Instapundit: European Queens Waged More Wars Than Kings.
. . . as are Democrats.
European Queens Waged More Wars Than Kings
"There’s an assumption about women in power that you may have heard: that women who lead tend to be more diplomatic than their male counterparts, resulting in a more peaceful world. Psychologist Steven Pinker, for instance, wrote in his 2011 book, The Better Angels of Our Nature, “Over the long sweep of history, women have been and will be a pacifying force.” But how much of that is true?"
Heh! Both are correct even though it seems that would be impossible. It helps to understand this if one keeps in mind, women, within the personal sphere, are the party of security, while men are the party of liberty.
Women with power, or position are more likely to act bellicosely, for the same reason we see married/longterm-relationship women more oft willing to fight with their husbands than the unmarried/short-term-relationship women are willing to fight with their man. A woman with something to lose is a formidable force when one threatens her with loss. This perception of potential loss causes these women to aggressively fight to maintain their power, or position. These women are willing to use any force to annihilate any who would threaten this loss. While this dynamic happens with men, it is far more limited.
On the other hand, women who have no power are far more willing to negotiate, wheedle, flatter, flirt, even self humiliation. These women have nothing to lose, and everything to gain. They will act in nearly any way they deem necessary to obtain what they desire.
How women act depends upon how they perceive their position, whether one of power, or one of weakness.
In our political system the Democrats follow this feminine model. This is unsurprising since they are the feminine party, the party which constantly attempts to move the political marker from liberty to security. Thus, we see the Democrat party constantly lobbying to protect the individual from perceived slights, and injuries, for example, work regulations, welfare, Social Security, Obamacare. The fact that these all came into existence after women achieved suffrage is not a coincidence.
The Republican's used to be the counterpoint, the party of liberty seeking reduced regulation, reform Social Security, and the welfare state primarily as a personal safety net.
And so, with the European Queen's we see an increased bellicosity. While we might presume Democrats would be the party of peace, that has not been the case. The four great US wars of the last century were started under Democrat Presidents, Wilson, Roosevelt, Truman, and either Kennedy, or more accurately Johnson. Since there appears to be little difference between party affiliation. Clinton was bellicose in Southern Europe, Middle/Near East, and North Africa, Bush Middle/Near East, North Africa, and Obama essential the same but with a far greater number of nations involved.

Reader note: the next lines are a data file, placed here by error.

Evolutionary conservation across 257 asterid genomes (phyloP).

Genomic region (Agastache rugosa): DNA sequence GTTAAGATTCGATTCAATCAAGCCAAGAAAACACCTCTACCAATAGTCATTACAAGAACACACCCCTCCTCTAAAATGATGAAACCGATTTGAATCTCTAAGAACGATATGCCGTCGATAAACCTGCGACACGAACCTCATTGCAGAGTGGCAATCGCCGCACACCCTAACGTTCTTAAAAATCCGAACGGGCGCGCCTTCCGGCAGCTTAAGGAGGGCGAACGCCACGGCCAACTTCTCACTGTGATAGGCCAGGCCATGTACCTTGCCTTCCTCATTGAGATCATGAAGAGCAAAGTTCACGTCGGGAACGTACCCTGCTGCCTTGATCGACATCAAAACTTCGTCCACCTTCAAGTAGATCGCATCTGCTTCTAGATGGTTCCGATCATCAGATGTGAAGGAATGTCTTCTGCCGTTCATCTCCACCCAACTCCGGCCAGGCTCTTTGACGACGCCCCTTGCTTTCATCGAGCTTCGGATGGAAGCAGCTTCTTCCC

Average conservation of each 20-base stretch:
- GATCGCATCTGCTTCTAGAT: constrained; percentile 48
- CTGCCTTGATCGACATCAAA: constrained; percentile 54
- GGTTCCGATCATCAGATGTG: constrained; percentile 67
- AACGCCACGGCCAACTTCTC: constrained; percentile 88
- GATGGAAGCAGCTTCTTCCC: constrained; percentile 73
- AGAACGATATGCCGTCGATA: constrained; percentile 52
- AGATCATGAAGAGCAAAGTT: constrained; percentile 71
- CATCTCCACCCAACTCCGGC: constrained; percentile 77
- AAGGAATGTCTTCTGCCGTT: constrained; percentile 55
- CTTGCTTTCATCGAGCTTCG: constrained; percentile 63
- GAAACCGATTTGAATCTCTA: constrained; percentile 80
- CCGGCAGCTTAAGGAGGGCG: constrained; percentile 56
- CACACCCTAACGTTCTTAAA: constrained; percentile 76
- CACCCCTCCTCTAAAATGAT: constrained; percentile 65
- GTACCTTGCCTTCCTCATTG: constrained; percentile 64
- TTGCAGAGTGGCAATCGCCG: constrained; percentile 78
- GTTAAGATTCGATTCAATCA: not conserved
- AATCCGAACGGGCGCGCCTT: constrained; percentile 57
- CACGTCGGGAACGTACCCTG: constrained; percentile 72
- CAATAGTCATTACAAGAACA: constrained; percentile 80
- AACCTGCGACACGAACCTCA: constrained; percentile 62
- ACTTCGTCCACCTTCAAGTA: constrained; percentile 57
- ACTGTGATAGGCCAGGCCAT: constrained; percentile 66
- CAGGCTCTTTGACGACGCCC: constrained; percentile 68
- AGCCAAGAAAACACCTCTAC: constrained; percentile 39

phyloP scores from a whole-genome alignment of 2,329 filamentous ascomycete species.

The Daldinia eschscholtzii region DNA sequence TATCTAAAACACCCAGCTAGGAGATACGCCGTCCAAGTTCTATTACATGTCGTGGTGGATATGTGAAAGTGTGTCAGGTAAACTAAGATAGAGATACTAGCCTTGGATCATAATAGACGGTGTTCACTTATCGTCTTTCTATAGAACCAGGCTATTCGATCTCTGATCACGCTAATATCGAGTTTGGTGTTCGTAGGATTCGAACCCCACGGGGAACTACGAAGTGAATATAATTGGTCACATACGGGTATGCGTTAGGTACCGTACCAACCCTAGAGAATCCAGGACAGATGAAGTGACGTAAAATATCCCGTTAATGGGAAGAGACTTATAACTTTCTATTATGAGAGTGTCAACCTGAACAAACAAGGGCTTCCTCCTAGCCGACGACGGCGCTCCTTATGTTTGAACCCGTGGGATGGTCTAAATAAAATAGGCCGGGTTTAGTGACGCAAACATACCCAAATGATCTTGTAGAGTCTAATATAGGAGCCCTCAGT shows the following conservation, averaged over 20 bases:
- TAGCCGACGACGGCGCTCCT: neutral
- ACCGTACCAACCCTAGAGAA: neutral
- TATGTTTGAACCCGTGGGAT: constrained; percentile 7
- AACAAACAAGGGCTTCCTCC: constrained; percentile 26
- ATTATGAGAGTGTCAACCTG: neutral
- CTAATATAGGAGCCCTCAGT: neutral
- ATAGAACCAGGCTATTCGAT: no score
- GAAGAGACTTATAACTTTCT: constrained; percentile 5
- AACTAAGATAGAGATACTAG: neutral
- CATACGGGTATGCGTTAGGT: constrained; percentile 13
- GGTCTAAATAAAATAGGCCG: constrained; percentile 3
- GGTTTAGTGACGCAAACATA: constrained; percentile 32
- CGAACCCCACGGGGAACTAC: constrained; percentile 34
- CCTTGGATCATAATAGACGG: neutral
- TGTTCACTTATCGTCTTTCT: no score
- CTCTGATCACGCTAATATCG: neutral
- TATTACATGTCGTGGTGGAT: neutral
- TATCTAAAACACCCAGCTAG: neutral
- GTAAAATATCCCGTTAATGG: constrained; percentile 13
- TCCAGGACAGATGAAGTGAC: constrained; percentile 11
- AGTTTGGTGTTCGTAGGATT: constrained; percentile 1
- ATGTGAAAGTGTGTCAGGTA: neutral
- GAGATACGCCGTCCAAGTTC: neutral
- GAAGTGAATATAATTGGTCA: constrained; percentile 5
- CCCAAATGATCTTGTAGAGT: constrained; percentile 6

"Interestingly, Dube and Harish think the reason why queens were able to take part in more military policy can be explained by the division of labor that tended to happen when a queen — particularly a married queen — ruled. Queens managed foreign policy and war policies, which were often important to bring in cash, while their husbands managed the state (think taxes, crime, judicial issues, etc.). As the authors theorize, “greater division of labor under queenly reigns could have enabled queens to pursue more aggressive war policies.” Kings, on the other hand, didn’t tend to engage in division of labor like ruling queens — or, more specifically, they may have shared military and state duties with some close adviser, but not with the queen."
Interesting theory, but I am not sold. This looks more like a continuation of the feminine roll from the male/female arena to the political. This would also make more sense. It is how women act, not something created across a continent by the fortuitous fact that all of these Queens used the same bureaucratic style. The problem with intellectuals is they believe they need to over think every problem, because the straightforward solution cannot be the correct solution. Dude? Ockham's Razor. It's not just a good idea, it a law, heh!
The authors nicely make my argument here: "The queens’ marital status made a difference here; as the authors write, “among married monarchs, queens were more likely to participate as attackers than kings.” If a queen were single — which was the case with 13 of those they studied — she was more likely to be attacked compared to the times when a king was in power, perhaps because her country was seen in the outside world as being more vulnerable and thus easier to attack."
Gee, married Queen's attack more than unmarried, just as married women start more fights with their husbands. Who would have guessed? Every time I read one of these papers, I come away with the deepened understanding that the division of labor both benefits and hurts the intellectuals writing these papers. While they have the time to perform esoteric, and often ludicrous research, they no longer have the life experiences to adequately interpret the data they obtain.
Women are the amoral element because their moral position, and how they act, is a dependent clause, a clause dependent upon their position. Men are the moral agent because their moral position is an independent clause. Their moral position, and how they act is not dependent on their position, they achieve, and maintain their moral position, and how they act independently of their position. In other words, the feminine lives in a world of situational morality, while the masculine lives in a world of absolute morality.